Language Selection

English French German Italian Portuguese Spanish

Fit-PC2 review: The world’s smallest desktop PC

Filed under
Hardware
Ubuntu

The Fit-PC2 is the world’s smallest fully functional desktop PC. It’s about 1/4 the volume of a Mac Mini, and it still has all the necessary connections and features to be used as a home or office computer. It’s also the most energy efficient PC I know of, using only six watt when idle and eight when playing full resolution HD video (1080p). Yes, it does that. But more about that later.

When Intel launched it’s Atom series of processors, it coupled them with the rather ancient 945G chipset. This combo is inside most netbook and nettop PCs. Not only is the 945 an older chipset, it also uses a lot of energy. More in fact than the Atom chip itself. Basically, it let the Atom both down in terms of energy efficiency and performance. nVidia’s ION platform proved that it was possible to create a much more powerful chipset without needing extra juice. The US15W chipset found in the Fit-PC2 however is extremely energy efficient. It tops out at 2.3 watts, less even than the CPU.

Specs

My review unit was a ‘fit-PC2 Linux’ with the following specs. It retails for $359 when ordered directly from CompuLab.

Fit-PC2 Linux specifications
CPU Intel Atom Z530 1.6GHz
Motherboard chipset Intel US15W SCH
Storage 160GB SATA hard disk
WiFi 802.11b/g
OS Ubuntu Linux 8.04
Memory 1GB DDR2
Display DVI up to 1920×1080 (I’ve tested 1920×1200, works!)
Audio High definition 2.0
LAN 1000 BaseT Ethernet
USB 6 USB
Other features IR Receiver, miniSD socket, 12V power supply

rest here




More in Tux Machines

Ubuntu 14.10 Released, openSUSE GNOME Peek, and Debian Multimedia

ubuntuThe release of Ubuntu 14.10, codenamed Utopic Unicorn, was the big news today. But in other news, Kostas Koudaras has a sneak peek of GNOME in upcoming openSUSE 13.2 and Alessio Treglia shared some bits on Debian 8.0 multimedia. Miguel de Icaza announces Mono for the Unreal Engine and, finally, Erich Schubert says avoiding systemd isn't hard at all. Read more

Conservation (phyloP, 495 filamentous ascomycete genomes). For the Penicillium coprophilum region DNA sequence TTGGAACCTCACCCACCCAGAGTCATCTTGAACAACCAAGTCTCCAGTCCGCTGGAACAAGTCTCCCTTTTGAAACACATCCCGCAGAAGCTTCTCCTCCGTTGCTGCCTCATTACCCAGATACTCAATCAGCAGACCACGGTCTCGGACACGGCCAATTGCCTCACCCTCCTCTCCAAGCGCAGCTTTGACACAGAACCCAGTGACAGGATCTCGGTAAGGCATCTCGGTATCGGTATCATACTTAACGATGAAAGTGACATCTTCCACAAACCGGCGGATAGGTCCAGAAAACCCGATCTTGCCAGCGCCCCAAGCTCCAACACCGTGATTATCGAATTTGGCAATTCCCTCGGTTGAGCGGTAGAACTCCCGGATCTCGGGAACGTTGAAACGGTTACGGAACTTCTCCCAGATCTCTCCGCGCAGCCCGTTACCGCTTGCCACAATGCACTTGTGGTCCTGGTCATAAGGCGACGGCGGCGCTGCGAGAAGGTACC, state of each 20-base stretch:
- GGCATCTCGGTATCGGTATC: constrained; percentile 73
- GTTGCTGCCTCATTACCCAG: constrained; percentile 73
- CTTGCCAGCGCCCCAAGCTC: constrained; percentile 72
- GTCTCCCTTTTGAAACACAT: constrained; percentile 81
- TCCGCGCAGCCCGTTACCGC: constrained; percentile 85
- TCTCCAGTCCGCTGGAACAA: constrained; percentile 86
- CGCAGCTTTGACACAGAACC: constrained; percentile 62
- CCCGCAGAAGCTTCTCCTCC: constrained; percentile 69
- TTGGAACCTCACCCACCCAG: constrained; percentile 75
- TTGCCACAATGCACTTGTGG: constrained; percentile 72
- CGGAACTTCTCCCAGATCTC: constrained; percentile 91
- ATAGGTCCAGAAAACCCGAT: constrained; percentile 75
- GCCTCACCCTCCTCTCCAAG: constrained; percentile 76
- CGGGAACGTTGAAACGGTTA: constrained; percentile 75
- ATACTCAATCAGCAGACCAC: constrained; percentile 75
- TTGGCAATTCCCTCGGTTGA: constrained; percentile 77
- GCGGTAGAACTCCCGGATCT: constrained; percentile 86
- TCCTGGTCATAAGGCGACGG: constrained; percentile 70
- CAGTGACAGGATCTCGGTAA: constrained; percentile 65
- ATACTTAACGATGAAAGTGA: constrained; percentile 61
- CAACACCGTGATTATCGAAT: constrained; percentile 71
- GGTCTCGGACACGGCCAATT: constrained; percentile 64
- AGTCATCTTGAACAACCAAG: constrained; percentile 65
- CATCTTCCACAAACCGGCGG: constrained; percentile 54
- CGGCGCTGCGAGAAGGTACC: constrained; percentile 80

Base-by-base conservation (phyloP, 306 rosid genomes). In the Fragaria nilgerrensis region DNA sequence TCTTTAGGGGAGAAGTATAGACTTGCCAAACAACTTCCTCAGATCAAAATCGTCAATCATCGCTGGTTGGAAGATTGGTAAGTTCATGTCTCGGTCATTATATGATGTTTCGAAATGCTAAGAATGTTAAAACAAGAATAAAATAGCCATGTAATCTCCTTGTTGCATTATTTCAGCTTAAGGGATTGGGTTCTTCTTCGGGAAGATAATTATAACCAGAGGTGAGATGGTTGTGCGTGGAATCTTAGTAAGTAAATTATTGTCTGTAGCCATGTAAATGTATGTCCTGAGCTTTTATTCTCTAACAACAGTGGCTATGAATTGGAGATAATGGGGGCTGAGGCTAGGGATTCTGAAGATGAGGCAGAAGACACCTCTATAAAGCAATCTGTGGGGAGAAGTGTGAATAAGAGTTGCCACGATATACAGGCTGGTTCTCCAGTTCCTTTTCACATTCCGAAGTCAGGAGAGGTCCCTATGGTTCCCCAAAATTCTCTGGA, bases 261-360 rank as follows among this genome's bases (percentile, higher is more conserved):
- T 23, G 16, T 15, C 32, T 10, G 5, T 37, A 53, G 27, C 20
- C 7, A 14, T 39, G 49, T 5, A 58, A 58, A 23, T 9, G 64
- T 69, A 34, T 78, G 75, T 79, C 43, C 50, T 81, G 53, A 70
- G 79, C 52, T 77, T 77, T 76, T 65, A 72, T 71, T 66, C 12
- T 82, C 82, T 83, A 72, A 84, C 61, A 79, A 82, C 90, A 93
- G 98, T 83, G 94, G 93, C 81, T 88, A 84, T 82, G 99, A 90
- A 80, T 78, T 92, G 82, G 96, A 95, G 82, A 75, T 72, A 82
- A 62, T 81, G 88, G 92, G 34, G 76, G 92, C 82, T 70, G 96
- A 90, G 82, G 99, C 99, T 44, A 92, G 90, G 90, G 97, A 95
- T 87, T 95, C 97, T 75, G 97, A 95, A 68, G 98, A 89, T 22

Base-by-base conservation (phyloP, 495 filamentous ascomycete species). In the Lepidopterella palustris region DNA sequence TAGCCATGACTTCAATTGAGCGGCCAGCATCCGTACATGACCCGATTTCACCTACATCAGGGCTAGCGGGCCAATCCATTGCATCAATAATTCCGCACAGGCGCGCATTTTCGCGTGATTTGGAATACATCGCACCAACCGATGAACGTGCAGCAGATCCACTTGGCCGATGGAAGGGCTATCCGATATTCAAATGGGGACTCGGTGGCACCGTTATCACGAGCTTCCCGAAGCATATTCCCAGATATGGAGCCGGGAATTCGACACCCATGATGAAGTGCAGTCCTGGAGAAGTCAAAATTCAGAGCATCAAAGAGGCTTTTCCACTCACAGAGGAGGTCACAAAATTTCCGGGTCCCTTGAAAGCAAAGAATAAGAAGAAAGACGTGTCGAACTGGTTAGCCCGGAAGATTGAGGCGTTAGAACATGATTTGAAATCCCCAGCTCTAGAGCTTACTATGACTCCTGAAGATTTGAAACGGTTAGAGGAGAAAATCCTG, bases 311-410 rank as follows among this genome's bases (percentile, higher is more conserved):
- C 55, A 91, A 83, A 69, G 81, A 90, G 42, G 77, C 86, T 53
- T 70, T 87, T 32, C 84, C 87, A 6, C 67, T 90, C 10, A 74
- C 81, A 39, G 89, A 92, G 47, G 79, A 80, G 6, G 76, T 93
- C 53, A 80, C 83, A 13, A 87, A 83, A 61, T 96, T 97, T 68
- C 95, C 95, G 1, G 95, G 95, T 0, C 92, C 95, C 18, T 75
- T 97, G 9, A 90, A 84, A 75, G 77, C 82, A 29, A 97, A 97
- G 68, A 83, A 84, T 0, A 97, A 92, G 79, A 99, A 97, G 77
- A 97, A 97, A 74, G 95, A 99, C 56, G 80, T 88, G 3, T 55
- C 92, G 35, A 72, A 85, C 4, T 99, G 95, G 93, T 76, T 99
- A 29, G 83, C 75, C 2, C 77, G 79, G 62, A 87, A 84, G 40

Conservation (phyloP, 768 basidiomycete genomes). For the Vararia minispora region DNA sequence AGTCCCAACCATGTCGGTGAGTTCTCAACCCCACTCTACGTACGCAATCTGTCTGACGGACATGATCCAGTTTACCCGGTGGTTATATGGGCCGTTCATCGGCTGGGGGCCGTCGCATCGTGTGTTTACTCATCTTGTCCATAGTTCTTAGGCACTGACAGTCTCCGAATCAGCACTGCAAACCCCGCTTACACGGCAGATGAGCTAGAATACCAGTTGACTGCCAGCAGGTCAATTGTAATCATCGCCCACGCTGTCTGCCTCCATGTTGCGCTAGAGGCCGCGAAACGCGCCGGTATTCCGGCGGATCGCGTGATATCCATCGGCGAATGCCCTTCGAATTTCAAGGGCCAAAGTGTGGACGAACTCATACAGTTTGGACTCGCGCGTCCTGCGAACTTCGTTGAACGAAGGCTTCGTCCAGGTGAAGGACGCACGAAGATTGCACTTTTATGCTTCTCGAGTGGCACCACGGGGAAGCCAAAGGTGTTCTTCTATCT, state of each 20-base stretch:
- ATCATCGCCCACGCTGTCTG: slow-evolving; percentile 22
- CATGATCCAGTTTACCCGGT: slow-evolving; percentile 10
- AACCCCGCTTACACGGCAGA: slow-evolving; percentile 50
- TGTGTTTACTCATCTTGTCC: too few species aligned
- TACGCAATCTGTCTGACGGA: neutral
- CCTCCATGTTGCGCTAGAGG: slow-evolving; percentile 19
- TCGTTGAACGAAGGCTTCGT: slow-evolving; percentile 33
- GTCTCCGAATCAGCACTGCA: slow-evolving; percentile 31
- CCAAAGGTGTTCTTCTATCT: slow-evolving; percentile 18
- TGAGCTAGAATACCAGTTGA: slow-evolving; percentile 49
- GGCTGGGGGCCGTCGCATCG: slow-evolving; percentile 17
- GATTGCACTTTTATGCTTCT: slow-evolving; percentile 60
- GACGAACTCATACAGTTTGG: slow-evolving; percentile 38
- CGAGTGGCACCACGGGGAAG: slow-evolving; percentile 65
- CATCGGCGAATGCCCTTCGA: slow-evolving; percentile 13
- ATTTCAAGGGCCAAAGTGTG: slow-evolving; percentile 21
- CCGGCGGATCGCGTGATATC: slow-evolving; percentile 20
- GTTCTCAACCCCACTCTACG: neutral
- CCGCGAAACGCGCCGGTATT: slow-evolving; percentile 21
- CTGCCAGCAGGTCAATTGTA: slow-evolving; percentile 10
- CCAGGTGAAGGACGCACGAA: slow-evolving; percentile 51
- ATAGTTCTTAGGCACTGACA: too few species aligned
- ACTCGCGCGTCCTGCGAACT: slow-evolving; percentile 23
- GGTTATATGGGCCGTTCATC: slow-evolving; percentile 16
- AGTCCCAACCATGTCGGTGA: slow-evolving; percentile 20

eBay joins open-source community with ultra-fast OLAP engine for Hadoop

Like arch-rival Amazon.com, the soon-to-split eBay Inc. is something of an oddity in that it hasn’t historically been a big contributor to the open-source community. But the e-commerce pioneer hopes to change that with the release of the source-code for a homegrown online analytics processing (OLAP) engine that promises to speed up Hadoop while also making it more accessible to everyday enterprise users. Read more

DHS report makes recommendations for greater open source software use in government

A report commissioned by the Homeland Security Department's Science and Technology Directorate say barriers to using and developing open source software must be addressed as IT budgets across government continue to tighten. Read more

Calculate Linux Provides Consistency by Design

Calculate Linux has a rather interesting strategy for desktop environments. It is characterized by two flavors with the same look and feel. That does not mean that the inherent functionality of the KDE and Xfce desktops are compromised. Rather, the Calculate Linux developers did what you seldom see within a Linux distribution with more than one desktop option: They unified the design. Read more